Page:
The NYT reports that unlike telephone work, there’s a trend starting for online consultations by physicians to be paid for by insurance companies, and physicians are interested since it’s more efficient, increases patient satisfaction, and did we mention, WE GET PAID:
Since last year, several health plans – Anthem Blue Cross, Cigna and Harvard Pilgrim – have been paying Dartmouth-Hitchcock $30 for each online “visit,” Dr. Walters said. In some health plans, a co-payment by the patient reduces the insurer’s share. The medical center gives participating doctors credits – an e-mail consultation is valued at half an office visit – that increases their pay…
Blue Cross and Blue Shield plans in California, New York, Florida, Massachusetts, New Hampshire, Colorado and Tennessee are beginning to pay doctors similar amounts ($24 to $30, including any co-payment) for online consultations. Blue Cross of California has made the program available to 160,000 of its 6 million health plan members. Last month, Empire Blue Cross and Blue Shield began testing the payment system with New York doctors at the Columbia University and Weill Cornell Medical Centers.
Kaiser Permanente, the nation’s largest nonprofit managed care company, has tested patient-physician messaging in the Pacific Northwest and is starting the program this year in Hawaii and Colorado as part of Kaiser’s $3 billion information technology program. Kaiser’s salaried doctors get credits for messaging, adding to their pay.
System providers say overuse by doctors and fraud have not been problems. RelayHealth, a secure electronic system used by the Blue Cross and Blue Shield plans, for example, provides monthly user reports with names of doctors and patients…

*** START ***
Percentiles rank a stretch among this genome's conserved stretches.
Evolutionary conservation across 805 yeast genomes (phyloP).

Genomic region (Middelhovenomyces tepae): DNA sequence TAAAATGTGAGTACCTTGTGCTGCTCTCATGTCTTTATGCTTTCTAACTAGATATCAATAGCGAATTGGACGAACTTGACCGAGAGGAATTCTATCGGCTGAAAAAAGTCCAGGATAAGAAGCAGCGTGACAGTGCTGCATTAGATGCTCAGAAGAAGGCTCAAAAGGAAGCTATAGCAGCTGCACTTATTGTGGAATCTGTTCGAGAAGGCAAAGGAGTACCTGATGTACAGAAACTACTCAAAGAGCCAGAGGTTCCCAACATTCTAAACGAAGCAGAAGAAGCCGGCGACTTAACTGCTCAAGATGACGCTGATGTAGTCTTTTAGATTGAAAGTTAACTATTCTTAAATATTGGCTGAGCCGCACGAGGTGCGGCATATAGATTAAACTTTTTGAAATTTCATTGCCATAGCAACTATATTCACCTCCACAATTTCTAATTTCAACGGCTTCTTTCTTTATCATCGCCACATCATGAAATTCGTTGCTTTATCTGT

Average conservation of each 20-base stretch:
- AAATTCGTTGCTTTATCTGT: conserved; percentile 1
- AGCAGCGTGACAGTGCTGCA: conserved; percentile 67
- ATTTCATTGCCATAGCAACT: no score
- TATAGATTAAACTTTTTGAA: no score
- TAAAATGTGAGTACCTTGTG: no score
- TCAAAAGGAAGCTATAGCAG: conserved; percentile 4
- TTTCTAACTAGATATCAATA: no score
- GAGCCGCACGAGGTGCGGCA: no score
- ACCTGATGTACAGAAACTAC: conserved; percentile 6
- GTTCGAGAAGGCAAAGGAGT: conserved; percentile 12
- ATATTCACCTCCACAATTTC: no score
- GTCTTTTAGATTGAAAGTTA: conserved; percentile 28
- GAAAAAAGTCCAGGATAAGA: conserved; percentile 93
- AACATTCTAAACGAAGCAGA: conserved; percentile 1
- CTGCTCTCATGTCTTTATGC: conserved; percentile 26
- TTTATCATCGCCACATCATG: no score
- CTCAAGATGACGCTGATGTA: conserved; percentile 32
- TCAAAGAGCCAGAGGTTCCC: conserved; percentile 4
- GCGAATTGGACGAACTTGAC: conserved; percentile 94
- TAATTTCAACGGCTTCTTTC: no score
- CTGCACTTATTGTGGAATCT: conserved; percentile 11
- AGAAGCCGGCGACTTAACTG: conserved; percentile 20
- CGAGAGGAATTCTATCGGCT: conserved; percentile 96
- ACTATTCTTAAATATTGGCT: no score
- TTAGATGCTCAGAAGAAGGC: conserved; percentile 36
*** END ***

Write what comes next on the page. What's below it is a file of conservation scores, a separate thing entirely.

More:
Some employers are embracing medical e-mailing as a way to help maintain workers’ productivity. “Why do I have to leave my office to check out my sore throat?” asked Dr. Jeff Rideout, corporate medical director of Cisco Systems, the big Silicon Valley technology company.
Cisco is paying the Palo Alto Medical Foundation [PAMF] for a one-year trial with the first 500 employees to sign up to see if providing online answers to medical questions eliminates unnecessary appointments for employees. The company’s health costs have been rising at 10 percent a year, eroding overall productivity gains, Dr. Rideout said.
Sixty-nine of the foundation’s 300 primary care doctors are online in a system provided by Epic. Dr. Paul Tang, the Palo Alto group’s chief medical information officer, said it charged $60 a year for patients using the service.
Dr. Tang said most users were people with chronic diseases who were willing to pay for better access to their doctors. But other medical groups said they would prefer that insurers pay for e-mail consultations so there would be no barriers for patients…
Disclosure: the author is a partner at PAMF, uses Epic to provide online consultations, is a friend of Dr. Tang, used to work with folks at RelayHealth, and disputes the numbers quoted in the NYT article [more docs at PAMF do it]. How’s that for journalistic freedom and fact checking?